Overview: Bring a secondary VHF radio aboard your boat. It could be your handheld VHF, or an older non-DSC capable VHF you replaced with your newer DSC capable radio, or a buddy’s handheld that you borrow, etc. The only requirements for the secondary are:

    1) It can tune to VHF channel 70, (the DSC channel), and
    2) If it is not itself DSC capable, or if it has the same MMSI as your primary VHF it needs to have an audio output jack.

    You then transmit a real DSC Red-Button Pressed Distress call on a VHF radio disconnected from its antenna. Only you receive that call on a second, adjacent VHF radio. You read the distress call data directly on that second VHF if it is DSC capable. Otherwise you pass the call data from it as an audio signal to a computer running a freeware DSC Decoding program. That program then shows you the data content of your distress call. The details of how to do this are in the attached .PDF file.

    This does not test the USCG side of the system but does test your side - your radio and its registration and programming. Combined with the loopback test described by Jssailem at https://www.navcen.uscg.gov/?pageName=DSCTesting which does test your and the USCG 's radio connection should either reveal the gaps you need to fix or pretty good confidence that when it hits the fan your red panic button will do its job.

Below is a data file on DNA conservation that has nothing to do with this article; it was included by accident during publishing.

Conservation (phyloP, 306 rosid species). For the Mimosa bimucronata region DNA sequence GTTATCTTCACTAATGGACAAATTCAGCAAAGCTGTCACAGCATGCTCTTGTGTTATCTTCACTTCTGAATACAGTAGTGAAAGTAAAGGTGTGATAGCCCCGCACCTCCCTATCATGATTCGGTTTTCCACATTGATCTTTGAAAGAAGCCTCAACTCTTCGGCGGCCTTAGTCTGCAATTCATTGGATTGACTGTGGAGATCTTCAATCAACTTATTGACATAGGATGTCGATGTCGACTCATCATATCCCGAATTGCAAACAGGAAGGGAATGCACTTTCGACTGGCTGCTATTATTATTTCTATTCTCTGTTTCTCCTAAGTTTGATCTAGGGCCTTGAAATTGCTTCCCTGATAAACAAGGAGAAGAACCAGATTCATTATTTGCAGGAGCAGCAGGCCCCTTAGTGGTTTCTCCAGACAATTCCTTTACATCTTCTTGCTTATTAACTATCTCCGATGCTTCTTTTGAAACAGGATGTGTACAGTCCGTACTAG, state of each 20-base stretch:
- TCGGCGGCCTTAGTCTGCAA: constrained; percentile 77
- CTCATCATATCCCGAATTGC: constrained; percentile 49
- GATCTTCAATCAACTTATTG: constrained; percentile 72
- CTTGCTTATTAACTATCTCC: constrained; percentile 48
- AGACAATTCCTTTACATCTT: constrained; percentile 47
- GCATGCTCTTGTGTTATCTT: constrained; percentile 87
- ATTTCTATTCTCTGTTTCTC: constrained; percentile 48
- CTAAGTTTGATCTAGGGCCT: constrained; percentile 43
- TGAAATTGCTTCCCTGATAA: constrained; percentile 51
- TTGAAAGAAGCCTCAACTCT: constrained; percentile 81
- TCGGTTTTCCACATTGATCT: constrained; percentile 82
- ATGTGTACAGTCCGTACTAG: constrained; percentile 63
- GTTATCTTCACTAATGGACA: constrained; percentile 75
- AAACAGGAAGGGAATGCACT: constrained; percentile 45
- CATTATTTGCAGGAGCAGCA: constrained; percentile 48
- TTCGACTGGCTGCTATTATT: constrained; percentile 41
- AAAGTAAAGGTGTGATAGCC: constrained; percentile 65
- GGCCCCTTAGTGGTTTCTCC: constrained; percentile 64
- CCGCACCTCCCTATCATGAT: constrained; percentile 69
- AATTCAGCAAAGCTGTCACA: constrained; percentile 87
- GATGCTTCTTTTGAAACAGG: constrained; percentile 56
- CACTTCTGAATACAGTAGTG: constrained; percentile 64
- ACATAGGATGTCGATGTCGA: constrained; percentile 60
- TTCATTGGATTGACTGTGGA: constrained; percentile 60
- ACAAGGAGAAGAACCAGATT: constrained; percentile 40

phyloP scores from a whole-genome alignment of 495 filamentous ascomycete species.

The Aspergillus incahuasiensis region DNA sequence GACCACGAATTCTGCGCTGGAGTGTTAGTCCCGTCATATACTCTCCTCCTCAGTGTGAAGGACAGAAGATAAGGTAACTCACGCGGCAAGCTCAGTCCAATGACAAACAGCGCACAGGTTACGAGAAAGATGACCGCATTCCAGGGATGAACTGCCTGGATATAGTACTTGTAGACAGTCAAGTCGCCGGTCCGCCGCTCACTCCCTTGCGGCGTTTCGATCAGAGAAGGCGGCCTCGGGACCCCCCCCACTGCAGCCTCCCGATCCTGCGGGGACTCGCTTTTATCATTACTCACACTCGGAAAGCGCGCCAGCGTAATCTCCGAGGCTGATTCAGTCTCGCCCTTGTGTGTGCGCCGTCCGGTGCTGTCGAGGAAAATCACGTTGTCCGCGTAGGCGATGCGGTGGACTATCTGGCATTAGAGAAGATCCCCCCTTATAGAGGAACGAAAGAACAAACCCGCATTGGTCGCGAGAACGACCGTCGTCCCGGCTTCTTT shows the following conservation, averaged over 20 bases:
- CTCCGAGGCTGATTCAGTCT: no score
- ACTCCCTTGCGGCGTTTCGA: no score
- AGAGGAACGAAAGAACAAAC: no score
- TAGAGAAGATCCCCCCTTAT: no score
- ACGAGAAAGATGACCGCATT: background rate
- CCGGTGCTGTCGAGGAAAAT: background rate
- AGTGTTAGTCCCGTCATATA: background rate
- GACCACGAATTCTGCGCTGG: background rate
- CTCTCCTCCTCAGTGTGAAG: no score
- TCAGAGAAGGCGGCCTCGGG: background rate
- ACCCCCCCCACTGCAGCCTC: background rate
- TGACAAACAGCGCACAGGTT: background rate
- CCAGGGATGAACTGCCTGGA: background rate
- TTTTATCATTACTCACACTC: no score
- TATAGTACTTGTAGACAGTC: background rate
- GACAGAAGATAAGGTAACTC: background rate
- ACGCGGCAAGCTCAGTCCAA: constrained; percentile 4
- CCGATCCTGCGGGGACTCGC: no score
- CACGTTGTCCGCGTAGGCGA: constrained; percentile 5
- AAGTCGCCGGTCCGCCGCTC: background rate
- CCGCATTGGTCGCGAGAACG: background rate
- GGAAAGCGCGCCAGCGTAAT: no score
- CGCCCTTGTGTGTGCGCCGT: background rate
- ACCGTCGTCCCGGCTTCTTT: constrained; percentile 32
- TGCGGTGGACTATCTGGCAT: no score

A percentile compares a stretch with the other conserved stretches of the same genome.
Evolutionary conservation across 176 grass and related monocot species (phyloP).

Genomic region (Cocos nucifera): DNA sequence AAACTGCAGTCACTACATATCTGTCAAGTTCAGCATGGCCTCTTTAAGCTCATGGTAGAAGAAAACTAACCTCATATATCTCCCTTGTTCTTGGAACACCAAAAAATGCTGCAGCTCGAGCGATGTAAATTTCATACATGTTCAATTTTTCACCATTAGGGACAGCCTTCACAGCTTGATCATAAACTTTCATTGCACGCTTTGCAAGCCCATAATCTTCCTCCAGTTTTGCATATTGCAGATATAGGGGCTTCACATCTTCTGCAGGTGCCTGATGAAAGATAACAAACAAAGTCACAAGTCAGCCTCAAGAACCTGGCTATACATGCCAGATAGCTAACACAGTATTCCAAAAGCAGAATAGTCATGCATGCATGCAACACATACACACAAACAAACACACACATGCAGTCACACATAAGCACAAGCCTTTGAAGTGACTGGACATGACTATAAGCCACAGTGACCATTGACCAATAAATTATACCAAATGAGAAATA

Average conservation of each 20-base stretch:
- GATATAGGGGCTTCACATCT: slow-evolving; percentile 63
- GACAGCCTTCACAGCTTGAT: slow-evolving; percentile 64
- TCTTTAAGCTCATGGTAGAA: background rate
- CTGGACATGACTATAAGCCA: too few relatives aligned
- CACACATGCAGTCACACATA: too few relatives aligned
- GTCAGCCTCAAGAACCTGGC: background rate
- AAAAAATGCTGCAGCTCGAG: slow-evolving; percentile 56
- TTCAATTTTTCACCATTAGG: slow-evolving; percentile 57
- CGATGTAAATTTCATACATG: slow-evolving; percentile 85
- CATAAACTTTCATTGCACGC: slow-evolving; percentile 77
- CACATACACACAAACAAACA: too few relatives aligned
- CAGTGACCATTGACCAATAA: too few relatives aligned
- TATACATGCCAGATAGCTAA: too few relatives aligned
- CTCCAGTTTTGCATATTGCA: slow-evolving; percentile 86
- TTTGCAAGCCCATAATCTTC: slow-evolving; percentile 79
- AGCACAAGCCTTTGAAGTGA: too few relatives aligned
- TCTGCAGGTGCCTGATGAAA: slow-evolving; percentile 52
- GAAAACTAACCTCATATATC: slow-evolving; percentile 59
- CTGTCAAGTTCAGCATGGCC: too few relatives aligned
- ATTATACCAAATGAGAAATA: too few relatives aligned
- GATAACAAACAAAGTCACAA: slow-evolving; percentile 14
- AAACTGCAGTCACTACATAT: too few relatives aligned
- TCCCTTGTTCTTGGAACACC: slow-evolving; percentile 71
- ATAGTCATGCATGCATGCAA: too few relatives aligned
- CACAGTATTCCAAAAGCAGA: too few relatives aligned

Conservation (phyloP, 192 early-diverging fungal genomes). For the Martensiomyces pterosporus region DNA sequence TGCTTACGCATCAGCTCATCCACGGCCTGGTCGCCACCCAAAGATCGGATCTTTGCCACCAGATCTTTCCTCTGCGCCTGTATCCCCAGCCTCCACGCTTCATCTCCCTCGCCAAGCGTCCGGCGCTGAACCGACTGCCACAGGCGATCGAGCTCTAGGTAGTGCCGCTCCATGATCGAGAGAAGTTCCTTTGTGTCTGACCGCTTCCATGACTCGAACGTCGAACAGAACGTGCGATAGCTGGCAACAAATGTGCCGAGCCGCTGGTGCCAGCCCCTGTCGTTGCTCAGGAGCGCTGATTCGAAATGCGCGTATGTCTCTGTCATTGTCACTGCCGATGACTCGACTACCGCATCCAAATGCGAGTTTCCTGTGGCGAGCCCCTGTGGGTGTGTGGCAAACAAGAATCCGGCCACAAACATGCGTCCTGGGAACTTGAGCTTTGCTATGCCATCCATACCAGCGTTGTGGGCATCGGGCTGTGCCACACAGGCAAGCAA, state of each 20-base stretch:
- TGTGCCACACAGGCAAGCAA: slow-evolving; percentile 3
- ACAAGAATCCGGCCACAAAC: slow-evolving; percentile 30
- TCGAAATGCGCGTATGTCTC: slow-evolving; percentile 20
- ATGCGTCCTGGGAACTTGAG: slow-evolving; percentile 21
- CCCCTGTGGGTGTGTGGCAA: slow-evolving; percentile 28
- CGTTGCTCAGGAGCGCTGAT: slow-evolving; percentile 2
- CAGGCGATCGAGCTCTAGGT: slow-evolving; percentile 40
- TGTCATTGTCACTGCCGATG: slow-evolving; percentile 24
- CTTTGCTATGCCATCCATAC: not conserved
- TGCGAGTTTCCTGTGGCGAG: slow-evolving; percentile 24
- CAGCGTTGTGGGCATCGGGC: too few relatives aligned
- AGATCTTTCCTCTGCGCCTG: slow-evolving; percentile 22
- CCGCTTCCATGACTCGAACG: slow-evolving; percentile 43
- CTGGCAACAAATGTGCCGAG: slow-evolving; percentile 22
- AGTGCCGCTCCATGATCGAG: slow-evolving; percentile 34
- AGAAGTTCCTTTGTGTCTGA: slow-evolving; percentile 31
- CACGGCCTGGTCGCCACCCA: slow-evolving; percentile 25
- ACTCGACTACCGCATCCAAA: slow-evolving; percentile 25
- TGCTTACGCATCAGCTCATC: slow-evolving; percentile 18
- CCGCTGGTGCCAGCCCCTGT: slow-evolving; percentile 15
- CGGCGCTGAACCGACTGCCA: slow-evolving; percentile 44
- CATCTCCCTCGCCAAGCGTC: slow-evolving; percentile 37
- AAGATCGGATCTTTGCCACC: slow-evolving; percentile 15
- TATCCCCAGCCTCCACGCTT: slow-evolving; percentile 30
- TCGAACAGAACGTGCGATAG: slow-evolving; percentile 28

Attached Files:



    Last edited: Apr 17, 2019 at 1:32 PM
  11. jssailem

    jssailem

    Joined Oct 22, 2014
    8,754 posts, 3,750 likes
    CAL 35 Cruiser
    US Salem, Moored Port Everett WA
    @Pearson 39-II
    Nice write up, but a word of caution. Perhaps the current radios are built with more durable parts, in my training we were cautioned “Never Key a Mike with out an antenna attached to the radio”.

    The issue is there is no where for the transmit power to go and it could burn up the transmitter final stage. Note that the DSC Emergency transmission is designed to operate in “High Power Mode”, 25 W of transmission power.

    Granted my training is with older equipment, and the new radios my have circuit protection if a transmit signal would damage the radio.